Black-Eyed Pea Cassoulet

December 28, 2009
2 Ratings
Photo by James Ransom
Author Notes

I had this dish as a side to a wonderful pork chop in a restaurant in Greenville, SC, and decided then and there it would be my New Year's treatment for black-eyed peas. It's wonderfully simple, wonderfully savory, and the breadcrumbs add a texture element that's just....different! —Kayb

Test Kitchen Notes

WHO: Kayb is a businesswoman, a traveller, and an avid cook.
WHAT: A deeply savory and delightfully simple cassoulet.
HOW: Simmer onions, tomatoes, sausage, and spices together, add the cooked black eyed peas, top with breadcrumbs, and bake.
WHY WE LOVE IT: This cassoulet is a study in textures: deep and rich, silky, hearty, and crunchy all at once. We'd gladly eat this for a lucky New Year -- and all winter long. —The Editors

  • Serves 8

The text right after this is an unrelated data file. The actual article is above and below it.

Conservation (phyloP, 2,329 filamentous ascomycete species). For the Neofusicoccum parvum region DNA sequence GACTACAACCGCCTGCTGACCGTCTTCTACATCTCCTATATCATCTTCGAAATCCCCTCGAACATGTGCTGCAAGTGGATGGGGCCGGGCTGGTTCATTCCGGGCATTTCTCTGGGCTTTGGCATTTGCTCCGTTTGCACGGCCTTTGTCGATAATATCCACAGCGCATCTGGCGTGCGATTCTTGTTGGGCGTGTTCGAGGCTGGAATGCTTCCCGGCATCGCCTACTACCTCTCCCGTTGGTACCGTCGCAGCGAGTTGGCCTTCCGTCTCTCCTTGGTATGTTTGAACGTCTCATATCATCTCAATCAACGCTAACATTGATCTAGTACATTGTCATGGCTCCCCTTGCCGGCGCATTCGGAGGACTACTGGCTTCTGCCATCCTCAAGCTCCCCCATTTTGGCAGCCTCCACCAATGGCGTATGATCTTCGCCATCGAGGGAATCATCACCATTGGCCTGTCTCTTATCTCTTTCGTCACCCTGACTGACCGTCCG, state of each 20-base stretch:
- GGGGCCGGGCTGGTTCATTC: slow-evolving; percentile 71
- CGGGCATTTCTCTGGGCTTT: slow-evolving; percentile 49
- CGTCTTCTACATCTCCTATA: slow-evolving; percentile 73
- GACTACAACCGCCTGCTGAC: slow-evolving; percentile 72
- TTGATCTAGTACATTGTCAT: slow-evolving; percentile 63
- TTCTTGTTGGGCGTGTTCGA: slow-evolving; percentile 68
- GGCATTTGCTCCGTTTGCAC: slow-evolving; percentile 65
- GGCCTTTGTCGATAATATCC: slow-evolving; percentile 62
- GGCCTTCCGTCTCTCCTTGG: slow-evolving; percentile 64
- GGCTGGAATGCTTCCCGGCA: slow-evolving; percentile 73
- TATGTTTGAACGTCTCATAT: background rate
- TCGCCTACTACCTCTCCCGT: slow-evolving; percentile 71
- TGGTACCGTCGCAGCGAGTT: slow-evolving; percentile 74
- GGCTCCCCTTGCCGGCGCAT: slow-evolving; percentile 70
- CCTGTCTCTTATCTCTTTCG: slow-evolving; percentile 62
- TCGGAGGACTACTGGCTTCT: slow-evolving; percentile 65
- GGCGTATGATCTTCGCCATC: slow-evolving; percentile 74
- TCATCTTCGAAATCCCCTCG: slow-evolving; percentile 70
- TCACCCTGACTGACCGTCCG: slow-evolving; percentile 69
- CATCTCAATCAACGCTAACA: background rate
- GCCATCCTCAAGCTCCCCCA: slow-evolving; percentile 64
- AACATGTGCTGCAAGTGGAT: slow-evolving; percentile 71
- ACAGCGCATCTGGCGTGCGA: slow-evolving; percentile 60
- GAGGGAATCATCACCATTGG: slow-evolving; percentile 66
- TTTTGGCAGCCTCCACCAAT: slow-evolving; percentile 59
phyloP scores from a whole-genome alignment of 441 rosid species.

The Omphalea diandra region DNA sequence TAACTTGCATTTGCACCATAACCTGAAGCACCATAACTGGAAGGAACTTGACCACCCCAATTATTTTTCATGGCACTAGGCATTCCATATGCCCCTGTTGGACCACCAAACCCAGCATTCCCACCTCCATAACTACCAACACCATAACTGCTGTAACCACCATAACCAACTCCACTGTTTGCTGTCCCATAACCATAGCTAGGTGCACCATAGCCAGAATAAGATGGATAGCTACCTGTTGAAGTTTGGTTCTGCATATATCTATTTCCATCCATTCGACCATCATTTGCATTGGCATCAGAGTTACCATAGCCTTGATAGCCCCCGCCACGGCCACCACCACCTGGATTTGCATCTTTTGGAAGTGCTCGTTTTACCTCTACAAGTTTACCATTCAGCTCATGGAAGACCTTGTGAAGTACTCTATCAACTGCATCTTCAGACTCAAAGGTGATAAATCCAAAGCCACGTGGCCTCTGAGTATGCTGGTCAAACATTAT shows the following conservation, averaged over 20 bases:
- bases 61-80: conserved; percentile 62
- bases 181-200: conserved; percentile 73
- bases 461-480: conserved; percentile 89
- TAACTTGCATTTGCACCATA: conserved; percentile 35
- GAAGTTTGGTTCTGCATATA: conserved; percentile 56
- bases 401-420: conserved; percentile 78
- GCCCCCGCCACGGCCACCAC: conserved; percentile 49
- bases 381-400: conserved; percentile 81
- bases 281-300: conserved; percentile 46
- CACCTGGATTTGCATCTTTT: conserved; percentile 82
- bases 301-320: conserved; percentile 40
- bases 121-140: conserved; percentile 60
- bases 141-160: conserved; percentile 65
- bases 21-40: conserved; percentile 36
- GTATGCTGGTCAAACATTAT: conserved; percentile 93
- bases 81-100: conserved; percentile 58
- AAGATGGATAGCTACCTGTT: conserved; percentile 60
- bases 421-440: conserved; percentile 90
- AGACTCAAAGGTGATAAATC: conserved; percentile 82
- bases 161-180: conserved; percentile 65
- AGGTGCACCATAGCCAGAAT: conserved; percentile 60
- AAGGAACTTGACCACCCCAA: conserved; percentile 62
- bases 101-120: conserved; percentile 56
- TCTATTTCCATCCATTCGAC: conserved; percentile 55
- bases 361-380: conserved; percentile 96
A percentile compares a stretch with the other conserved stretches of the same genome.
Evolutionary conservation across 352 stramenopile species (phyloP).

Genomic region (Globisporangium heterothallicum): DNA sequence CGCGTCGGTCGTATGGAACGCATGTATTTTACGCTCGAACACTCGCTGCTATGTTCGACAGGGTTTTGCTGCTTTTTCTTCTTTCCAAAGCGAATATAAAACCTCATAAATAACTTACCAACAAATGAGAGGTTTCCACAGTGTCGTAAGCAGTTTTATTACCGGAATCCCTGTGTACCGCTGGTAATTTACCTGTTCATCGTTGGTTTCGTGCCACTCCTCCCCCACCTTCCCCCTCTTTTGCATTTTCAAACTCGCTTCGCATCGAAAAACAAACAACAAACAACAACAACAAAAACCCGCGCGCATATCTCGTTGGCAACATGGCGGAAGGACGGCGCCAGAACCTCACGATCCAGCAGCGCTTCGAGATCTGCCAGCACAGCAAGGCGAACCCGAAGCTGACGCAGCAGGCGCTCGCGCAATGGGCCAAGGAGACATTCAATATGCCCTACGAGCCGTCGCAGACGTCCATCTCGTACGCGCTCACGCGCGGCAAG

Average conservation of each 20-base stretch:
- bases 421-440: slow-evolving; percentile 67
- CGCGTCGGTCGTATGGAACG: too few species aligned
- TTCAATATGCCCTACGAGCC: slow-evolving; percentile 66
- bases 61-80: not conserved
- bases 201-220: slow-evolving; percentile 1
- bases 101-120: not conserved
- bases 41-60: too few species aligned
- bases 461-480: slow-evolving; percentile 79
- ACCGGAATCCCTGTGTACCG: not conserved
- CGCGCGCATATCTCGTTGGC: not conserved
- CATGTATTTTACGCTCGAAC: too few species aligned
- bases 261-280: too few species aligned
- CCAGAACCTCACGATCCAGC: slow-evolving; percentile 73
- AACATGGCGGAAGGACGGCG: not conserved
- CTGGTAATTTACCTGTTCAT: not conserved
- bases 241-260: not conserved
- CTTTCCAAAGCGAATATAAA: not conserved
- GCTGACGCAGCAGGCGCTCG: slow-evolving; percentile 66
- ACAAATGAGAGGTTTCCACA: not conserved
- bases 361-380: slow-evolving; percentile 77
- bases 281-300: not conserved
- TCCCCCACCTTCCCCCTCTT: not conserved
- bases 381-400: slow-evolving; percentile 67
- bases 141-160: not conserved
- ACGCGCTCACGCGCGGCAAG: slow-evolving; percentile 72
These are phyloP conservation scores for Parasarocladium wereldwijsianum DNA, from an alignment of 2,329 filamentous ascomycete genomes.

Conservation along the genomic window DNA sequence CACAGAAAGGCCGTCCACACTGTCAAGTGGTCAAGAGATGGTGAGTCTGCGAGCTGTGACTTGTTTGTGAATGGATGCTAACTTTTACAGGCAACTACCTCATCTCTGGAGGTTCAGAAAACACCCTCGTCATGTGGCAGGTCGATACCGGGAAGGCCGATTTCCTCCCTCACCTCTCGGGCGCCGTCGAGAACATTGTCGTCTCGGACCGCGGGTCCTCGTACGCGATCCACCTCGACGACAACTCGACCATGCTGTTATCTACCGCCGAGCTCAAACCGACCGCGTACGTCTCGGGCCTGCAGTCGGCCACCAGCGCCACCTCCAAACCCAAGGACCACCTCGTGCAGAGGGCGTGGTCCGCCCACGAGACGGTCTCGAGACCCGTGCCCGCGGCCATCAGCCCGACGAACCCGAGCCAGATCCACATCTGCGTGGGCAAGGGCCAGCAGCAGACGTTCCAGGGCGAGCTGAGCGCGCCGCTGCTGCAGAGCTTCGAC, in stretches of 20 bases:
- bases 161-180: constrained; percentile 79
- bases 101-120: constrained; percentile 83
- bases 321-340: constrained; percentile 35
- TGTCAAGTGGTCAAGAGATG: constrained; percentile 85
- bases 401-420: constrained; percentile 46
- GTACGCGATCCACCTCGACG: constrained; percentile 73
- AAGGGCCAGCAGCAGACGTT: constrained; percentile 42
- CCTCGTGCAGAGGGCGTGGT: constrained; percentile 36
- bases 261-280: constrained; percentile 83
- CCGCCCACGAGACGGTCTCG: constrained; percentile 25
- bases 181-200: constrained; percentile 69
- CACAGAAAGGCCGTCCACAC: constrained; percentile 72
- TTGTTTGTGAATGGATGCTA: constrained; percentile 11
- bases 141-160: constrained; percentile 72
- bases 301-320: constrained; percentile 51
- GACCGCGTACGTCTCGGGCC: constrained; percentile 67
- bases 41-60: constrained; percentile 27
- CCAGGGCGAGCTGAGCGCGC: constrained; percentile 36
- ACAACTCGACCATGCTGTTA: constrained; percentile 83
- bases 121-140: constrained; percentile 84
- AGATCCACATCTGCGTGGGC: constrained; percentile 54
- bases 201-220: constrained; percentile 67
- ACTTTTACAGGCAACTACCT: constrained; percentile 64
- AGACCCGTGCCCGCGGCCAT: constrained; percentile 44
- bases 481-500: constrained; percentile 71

• 1 pound dry black-eyed peas
  • 8 ounces smoked sausage
  • 2 cans diced tomatoes (15-oz)
  • 1 1/2 teaspoons smoked paprika
  • 2-3 cloves garlic
  • 1 medium onion, diced fine
  • 1 cup dry breadcrumbs
  • 3 tablespoons melted butter
  • salt and pepper, to taste
  • olive oil
In This Recipe
  1. Rinse and sort peas, and cook in salted water until just tender. Drain.
  2. While peas are cooking, saute diced onion in olive oil in an iron skillet or other ovenproof skillet until soft; add finely minced garlic and saute for another minute. Add tomatoes, diced smoked sausage, and smoked paprika, and simmer for 30 minutes.
  3. Add drained peas to tomatoes, and stir to combine. Preheat oven to 400.
  4. Melt butter and combine with breadcrumbs; sprinkle over top of peas and tomato mixture in skillet and transfer to oven.
  5. Bake at 400 until breadcrumbs are lightly browned. Serve immediately.

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I'm a business professional who learned to cook early on, and have expanded my tastes and my skills as I've traveled and been exposed to new cuisines and new dishes. I love fresh vegetables, any kind of protein on the grill, and breakfasts that involve fried eggs with runny yolks. My recipes tend toward the simple and the Southern, with bits of Asia or the Mediterranean or Mexico thrown in here and there. And a peanut butter and jelly sandwich on a float in the lake, as pictured, is a pretty fine lunch!